A minute on the lips might mean a lifetime on the hips, as the saying goes, but what about the impact on the route in between?
Nearly half of US adults have some form of gum disease, a reflection of how our diet can impact our oral health. What we eat can break down our gums and tooth enamel once it combines with the bacteria in our mouths.
There are some foods to avoid or at least cut back on if you want to limit oral health issues. Sugar, starch, acid, and temperature all play a role in tooth decay and gum disease. Let’s take a look at seven of the worst offenders.
1. Dried Fruits
Fruit can make for a healthy snack in a well-balanced diet, but in their dried form, they can become bad food for your teeth. The drying process concentrates the sugar and makes raisins and fruit leather sticky.
The high sugar level offers its own issues as it feeds the bacteria that cause plaque and decay. But the stickiness means pieces get left behind in the crevices of your teeth as well.
Saliva might not be able to wash them away since they stick so well. Drinking plenty of water to rinse out your mouth and brushing after eating dried fruit become important measures if you indulge in this snack.
Ice is just water, but it’s a super hard substance that can cause a lot of damage if you chew on it. You can end up with damaged enamel or even crack or chip a tooth, not to mention loosening any dental work you have. Traditional cubes that come out of your freezer can be as hard as jawbreakers.
Reduce the temptation to chomp down on the ice by drinking through a straw or by chilling the beverage in the fridge before pouring it into the glass.
3. Fruits and Juices
We think of fruit as being healthy, but the citrus options contain a ton of acid that can be tough on your tooth enamel. Lemons and limes are the big offenders because of their high levels of ascorbic acid (vitamin C), but plums and grapes hit the top of the list of most acidic fruits as well. Surprisingly, oranges prove a better option because they have much less vitamin C than other citrus fruits.
It can get worse when taken in juice form since the sugars get concentrated and acid levels increased when more vitamin C is added. In fact, drinking orange juice decreases the hardness of your tooth enamel by more than 80 percent.
You can get the same great nutrition from eating less acidic fruits like kiwi or vegetables like broccoli and asparagus. But if you love your citrus, consider only eating them as part of a meal to dilute the acid and its impact.
This particular category isn’t limited to crackers, but any baked item full of refined carbohydrates. Bread and potato chips can have as much sugar as candy sometimes, leaving plenty of food for the cavity-causing bacteria to snack on. The carbs convert to sugar quickly and fill the small spaces between your teeth.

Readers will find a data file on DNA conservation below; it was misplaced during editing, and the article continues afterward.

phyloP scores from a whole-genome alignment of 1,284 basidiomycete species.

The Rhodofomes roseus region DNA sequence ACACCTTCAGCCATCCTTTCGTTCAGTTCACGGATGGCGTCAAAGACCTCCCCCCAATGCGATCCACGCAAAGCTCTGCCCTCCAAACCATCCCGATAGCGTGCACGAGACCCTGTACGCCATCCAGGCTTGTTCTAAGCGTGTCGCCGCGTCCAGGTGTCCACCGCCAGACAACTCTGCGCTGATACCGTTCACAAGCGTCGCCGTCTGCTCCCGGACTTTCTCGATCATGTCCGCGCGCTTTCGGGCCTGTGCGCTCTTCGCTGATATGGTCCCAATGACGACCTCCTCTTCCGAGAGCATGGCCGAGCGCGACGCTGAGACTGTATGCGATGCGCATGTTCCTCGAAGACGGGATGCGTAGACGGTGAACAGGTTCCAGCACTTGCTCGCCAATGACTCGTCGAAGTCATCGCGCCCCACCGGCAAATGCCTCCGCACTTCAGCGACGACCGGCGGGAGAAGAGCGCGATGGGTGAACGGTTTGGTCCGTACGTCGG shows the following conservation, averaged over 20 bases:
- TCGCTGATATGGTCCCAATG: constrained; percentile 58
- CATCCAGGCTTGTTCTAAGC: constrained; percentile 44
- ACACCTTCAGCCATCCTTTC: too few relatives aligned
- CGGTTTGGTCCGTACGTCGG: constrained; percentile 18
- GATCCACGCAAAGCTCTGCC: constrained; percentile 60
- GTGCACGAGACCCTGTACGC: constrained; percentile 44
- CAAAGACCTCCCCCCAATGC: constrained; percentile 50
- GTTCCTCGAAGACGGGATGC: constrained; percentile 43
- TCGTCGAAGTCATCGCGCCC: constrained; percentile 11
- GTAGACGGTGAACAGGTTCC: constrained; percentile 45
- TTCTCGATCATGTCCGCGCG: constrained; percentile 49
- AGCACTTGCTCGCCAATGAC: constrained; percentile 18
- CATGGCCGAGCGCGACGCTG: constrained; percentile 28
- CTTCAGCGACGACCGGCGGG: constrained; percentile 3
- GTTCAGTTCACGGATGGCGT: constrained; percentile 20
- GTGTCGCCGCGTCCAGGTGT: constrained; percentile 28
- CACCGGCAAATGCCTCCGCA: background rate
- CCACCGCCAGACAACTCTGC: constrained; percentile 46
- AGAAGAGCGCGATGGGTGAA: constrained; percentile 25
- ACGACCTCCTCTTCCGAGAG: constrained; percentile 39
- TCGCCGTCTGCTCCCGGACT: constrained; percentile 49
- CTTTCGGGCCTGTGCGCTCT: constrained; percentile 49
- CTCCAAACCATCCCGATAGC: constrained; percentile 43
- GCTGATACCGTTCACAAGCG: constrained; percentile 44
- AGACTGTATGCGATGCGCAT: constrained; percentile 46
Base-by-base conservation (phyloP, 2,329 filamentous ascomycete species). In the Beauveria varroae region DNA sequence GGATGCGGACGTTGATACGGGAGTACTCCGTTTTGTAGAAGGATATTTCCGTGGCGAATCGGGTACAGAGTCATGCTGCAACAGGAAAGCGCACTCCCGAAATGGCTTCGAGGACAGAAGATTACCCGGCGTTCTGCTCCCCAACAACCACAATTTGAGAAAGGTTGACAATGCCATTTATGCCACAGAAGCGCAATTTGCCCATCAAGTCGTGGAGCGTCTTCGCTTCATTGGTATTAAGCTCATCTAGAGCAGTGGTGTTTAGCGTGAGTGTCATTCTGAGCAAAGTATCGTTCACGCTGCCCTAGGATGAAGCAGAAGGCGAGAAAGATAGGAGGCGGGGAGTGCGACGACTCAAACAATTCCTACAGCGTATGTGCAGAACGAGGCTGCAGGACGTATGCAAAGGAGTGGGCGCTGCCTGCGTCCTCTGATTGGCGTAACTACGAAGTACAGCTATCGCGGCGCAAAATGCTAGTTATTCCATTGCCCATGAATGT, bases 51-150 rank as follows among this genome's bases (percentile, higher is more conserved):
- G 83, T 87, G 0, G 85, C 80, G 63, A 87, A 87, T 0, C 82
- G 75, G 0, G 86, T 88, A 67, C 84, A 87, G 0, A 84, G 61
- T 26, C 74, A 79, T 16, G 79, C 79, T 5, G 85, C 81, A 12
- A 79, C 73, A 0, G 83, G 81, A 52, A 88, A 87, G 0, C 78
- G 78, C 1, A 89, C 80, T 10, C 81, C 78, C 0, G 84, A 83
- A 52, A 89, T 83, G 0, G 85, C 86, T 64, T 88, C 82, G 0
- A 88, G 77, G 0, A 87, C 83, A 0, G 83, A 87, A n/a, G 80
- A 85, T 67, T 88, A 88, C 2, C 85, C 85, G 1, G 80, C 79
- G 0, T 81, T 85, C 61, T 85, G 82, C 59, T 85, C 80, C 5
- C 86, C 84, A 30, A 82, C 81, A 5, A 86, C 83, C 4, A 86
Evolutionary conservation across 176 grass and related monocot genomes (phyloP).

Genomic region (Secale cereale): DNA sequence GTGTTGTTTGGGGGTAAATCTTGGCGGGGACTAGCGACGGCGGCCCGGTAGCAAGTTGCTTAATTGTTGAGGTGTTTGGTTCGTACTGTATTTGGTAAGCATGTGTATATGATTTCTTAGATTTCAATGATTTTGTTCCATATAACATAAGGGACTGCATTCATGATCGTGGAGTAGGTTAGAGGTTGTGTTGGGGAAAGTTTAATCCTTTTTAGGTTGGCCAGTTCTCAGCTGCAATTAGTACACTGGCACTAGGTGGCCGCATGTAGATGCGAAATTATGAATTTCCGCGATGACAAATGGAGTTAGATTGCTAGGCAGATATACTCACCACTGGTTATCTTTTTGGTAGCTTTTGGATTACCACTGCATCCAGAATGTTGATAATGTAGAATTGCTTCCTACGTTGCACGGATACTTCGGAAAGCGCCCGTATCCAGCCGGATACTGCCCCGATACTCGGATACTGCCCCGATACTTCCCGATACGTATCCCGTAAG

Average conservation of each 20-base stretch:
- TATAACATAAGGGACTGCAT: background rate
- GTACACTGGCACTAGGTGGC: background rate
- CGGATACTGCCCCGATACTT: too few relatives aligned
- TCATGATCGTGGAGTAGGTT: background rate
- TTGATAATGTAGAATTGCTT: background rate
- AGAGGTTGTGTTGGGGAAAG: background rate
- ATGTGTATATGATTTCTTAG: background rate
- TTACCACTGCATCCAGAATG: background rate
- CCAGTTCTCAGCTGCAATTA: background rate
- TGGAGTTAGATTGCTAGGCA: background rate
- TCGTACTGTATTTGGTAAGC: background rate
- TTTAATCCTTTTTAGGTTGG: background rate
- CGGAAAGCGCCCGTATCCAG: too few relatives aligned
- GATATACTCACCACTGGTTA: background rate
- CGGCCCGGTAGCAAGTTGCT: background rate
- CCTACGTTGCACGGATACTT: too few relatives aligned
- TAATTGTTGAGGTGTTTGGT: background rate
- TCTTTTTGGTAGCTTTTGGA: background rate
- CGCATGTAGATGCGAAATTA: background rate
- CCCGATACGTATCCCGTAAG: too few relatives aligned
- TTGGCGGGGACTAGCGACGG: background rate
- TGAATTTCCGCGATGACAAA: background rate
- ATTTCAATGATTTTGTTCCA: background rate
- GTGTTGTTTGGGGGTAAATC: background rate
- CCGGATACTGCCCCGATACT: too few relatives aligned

In addition, eating lots of highly refined carbs has been connected to inflammation, which can lead to gum disease. Keep them in moderation to avoid damage to your gums.
Popcorn might be yummy, but it can be tough on your gums when pieces get stuck in there. The thin husk likes to slide between the tooth and gum and can be a bear to get out.
Flossing becomes supercritical after indulging in this snack to ensure pieces aren’t left behind. If they get embedded, you can end up with an abscess or gum infection that might cause serious issues.
Hard candies are the big problem here since they keep sugar sitting in your mouth for a while. Plus, we’re often tempted to bite down on them and put a lot of pressure on our enamel. Cracking a tooth isn’t worth the short pleasure of a sweet!
Other candies can be sticky and also end up staying in your mouth for a while. They become an hours-long buffet for the acid-causing germs in your mouth, which leads to tooth decay. Eating them with your meal can help along with drinking water to rinse the sugars out if you can’t brush your teeth right away.
7. Highly Acidic Foods
Along with citrus fruits, there are other acidic options you might enjoy that turn out to be bad for your teeth. Acids in general lead to enamel erosion, which in turn makes them more sensitive and vulnerable.
But it might surprise you to know that berries, tomatoes, and yogurt are on the list. Add in the fact that most processed tomato products like ketchup and pasta sauce have a ton of sugar and it’s a double hit for your mouth.
Counteract their damage potential by including them in meals with other foods, and rinse your mouth with water or milk after eating. Also, keep in mind that acidic foods soften your tooth enamel, so brushing immediately after eating them can do more harm than good. Wait about an hour instead.
Repair Damage From These Foods to Avoid
Our tooth enamel is hardy stuff, but it’s constantly under attack from the starch, sugar, and acid in the foods we eat. Brushing and flossing can maintain healthy teeth and gums, but limiting your intake of the foods to avoid on this list is also an important consideration. Pay attention to what goes in your mouth to maintain the integrity of your healthy smile.
Concerned about how your diet is impacting your teeth? Check out these tooth-friendly recipes and don’t forget to come to see us for a check-up every six months.